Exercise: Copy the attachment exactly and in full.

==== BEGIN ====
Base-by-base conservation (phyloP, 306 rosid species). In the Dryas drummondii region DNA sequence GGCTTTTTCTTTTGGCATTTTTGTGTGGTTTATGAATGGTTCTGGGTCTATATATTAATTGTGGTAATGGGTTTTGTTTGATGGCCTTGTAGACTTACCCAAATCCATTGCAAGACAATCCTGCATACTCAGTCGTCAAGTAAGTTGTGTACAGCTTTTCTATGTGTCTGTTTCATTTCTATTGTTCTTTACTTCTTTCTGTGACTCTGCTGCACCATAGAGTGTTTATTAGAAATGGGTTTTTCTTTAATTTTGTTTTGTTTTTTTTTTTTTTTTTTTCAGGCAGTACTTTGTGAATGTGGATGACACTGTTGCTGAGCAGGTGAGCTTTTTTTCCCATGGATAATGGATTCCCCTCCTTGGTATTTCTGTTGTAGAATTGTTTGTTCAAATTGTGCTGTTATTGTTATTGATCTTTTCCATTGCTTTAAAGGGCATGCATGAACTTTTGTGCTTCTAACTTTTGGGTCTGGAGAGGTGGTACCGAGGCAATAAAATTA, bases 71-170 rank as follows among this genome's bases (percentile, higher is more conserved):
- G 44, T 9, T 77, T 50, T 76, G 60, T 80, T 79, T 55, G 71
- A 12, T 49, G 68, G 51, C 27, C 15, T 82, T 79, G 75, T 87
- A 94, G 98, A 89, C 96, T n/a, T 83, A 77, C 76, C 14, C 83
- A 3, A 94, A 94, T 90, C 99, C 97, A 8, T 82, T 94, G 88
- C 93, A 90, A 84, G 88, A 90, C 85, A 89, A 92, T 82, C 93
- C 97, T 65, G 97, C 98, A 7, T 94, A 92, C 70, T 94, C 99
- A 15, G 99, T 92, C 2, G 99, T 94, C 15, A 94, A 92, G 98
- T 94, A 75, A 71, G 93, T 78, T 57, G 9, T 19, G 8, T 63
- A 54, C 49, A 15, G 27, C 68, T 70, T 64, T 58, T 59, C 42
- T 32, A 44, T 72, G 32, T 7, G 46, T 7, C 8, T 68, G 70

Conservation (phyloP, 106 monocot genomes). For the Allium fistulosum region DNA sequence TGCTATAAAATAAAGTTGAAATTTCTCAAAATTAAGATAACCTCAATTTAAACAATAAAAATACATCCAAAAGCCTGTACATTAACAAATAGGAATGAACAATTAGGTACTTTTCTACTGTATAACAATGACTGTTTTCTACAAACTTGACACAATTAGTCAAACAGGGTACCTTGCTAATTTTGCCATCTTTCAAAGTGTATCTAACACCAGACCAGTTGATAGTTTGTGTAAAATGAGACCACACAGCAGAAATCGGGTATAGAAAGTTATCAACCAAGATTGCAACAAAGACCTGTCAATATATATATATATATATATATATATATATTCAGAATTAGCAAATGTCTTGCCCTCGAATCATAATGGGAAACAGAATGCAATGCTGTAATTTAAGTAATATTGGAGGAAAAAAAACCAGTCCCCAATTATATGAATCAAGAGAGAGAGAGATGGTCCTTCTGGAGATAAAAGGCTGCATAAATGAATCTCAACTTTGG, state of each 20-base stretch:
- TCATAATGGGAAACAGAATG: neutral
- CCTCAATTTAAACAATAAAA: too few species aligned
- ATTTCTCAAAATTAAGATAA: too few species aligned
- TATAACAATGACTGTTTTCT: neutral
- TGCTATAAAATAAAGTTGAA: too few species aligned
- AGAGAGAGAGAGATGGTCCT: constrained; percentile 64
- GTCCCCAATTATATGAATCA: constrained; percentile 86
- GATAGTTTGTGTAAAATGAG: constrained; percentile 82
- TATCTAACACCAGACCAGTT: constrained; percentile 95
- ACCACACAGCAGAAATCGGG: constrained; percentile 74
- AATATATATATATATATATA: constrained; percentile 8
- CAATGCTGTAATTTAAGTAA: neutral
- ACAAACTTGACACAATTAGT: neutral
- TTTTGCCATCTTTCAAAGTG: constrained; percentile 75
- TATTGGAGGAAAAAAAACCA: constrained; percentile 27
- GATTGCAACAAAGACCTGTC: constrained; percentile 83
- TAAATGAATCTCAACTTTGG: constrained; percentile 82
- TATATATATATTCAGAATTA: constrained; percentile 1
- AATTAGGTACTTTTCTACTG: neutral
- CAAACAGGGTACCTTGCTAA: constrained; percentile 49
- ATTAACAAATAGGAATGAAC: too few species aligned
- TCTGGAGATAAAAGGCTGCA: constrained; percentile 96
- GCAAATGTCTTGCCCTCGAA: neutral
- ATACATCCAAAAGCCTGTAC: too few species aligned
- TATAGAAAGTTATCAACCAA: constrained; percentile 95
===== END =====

Base-by-base conservation (phyloP, 306 rosid species). In the Dryas drummondii region DNA sequence GGCTTTTTCTTTTGGCATTTTTGTGTGGTTTATGAATGGTTCTGGGTCTATATATTAATTGTGGTAATGGGTTTTGTTTGATGGCCTTGTAGACTTACCCAAATCCATTGCAAGACAATCCTGCATACTCAGTCGTCAAGTAAGTTGTGTACAGCTTTTCTATGTGTCTGTTTCATTTCTATTGTTCTTTACTTCTTTCTGTGACTCTGCTGCACCATAGAGTGTTTATTAGAAATGGGTTTTTCTTTAATTTTGTTTTGTTTTTTTTTTTTTTTTTTTCAGGCAGTACTTTGTGAATGTGGATGACACTGTTGCTGAGCAGGTGAGCTTTTTTTCCCATGGATAATGGATTCCCCTCCTTGGTATTTCTGTTGTAGAATTGTTTGTTCAAATTGTGCTGTTATTGTTATTGATCTTTTCCATTGCTTTAAAGGGCATGCATGAACTTTTGTGCTTCTAACTTTTGGGTCTGGAGAGGTGGTACCGAGGCAATAAAATTA, bases 71-170 rank as follows among this genome's bases (percentile, higher is more conserved):
- G 44, T 9, T 77, T 50, T 76, G 60, T 80, T 79, T 55, G 71
- A 12, T 49, G 68, G 51, C 27, C 15, T 82, T 79, G 75, T 87
- A 94, G 98, A 89, C 96, T n/a, T 83, A 77, C 76, C 14, C 83
- A 3, A 94, A 94, T 90, C 99, C 97, A 8, T 82, T 94, G 88
- C 93, A 90, A 84, G 88, A 90, C 85, A 89, A 92, T 82, C 93
- C 97, T 65, G 97, C 98, A 7, T 94, A 92, C 70, T 94, C 99
- A 15, G 99, T 92, C 2, G 99, T 94, C 15, A 94, A 92, G 98
- T 94, A 75, A 71, G 93, T 78, T 57, G 9, T 19, G 8, T 63
- A 54, C 49, A 15, G 27, C 68, T 70, T 64, T 58, T 59, C 42
- T 32, A 44, T 72, G 32, T 7, G 46, T 7, C 8, T 68, G 70

Conservation (phyloP, 106 monocot genomes). For the Allium fistulosum region DNA sequence TGCTATAAAATAAAGTTGAAATTTCTCAAAATTAAGATAACCTCAATTTAAACAATAAAAATACATCCAAAAGCCTGTACATTAACAAATAGGAATGAACAATTAGGTACTTTTCTACTGTATAACAATGACTGTTTTCTACAAACTTGACACAATTAGTCAAACAGGGTACCTTGCTAATTTTGCCATCTTTCAAAGTGTATCTAACACCAGACCAGTTGATAGTTTGTGTAAAATGAGACCACACAGCAGAAATCGGGTATAGAAAGTTATCAACCAAGATTGCAACAAAGACCTGTCAATATATATATATATATATATATATATATATTCAGAATTAGCAAATGTCTTGCCCTCGAATCATAATGGGAAACAGAATGCAATGCTGTAATTTAAGTAATATTGGAGGAAAAAAAACCAGTCCCCAATTATATGAATCAAGAGAGAGAGAGATGGTCCTTCTGGAGATAAAAGGCTGCATAAATGAATCTCAACTTTGG, state of each 20-base stretch:
- TCATAATGGGAAACAGAATG: neutral
- CCTCAATTTAAACAATAAAA: too few species aligned
- ATTTCTCAAAATTAAGATAA: too few species aligned
- TATAACAATGACTGTTTTCT: neutral
- TGCTATAAAATAAAGTTGAA: too few species aligned
- AGAGAGAGAGAGATGGTCCT: constrained; percentile 64
- GTCCCCAATTATATGAATCA: constrained; percentile 86
- GATAGTTTGTGTAAAATGAG: constrained; percentile 82
- TATCTAACACCAGACCAGTT: constrained; percentile 95
- ACCACACAGCAGAAATCGGG: constrained; percentile 74
- AATATATATATATATATATA: constrained; percentile 8
- CAATGCTGTAATTTAAGTAA: neutral
- ACAAACTTGACACAATTAGT: neutral
- TTTTGCCATCTTTCAAAGTG: constrained; percentile 75
- TATTGGAGGAAAAAAAACCA: constrained; percentile 27
- GATTGCAACAAAGACCTGTC: constrained; percentile 83
- TAAATGAATCTCAACTTTGG: constrained; percentile 82
- TATATATATATTCAGAATTA: constrained; percentile 1
- AATTAGGTACTTTTCTACTG: neutral
- CAAACAGGGTACCTTGCTAA: constrained; percentile 49
- ATTAACAAATAGGAATGAAC: too few species aligned
- TCTGGAGATAAAAGGCTGCA: constrained; percentile 96
- GCAAATGTCTTGCCCTCGAA: neutral
- ATACATCCAAAAGCCTGTAC: too few species aligned
- TATAGAAAGTTATCAACCAA: constrained; percentile 95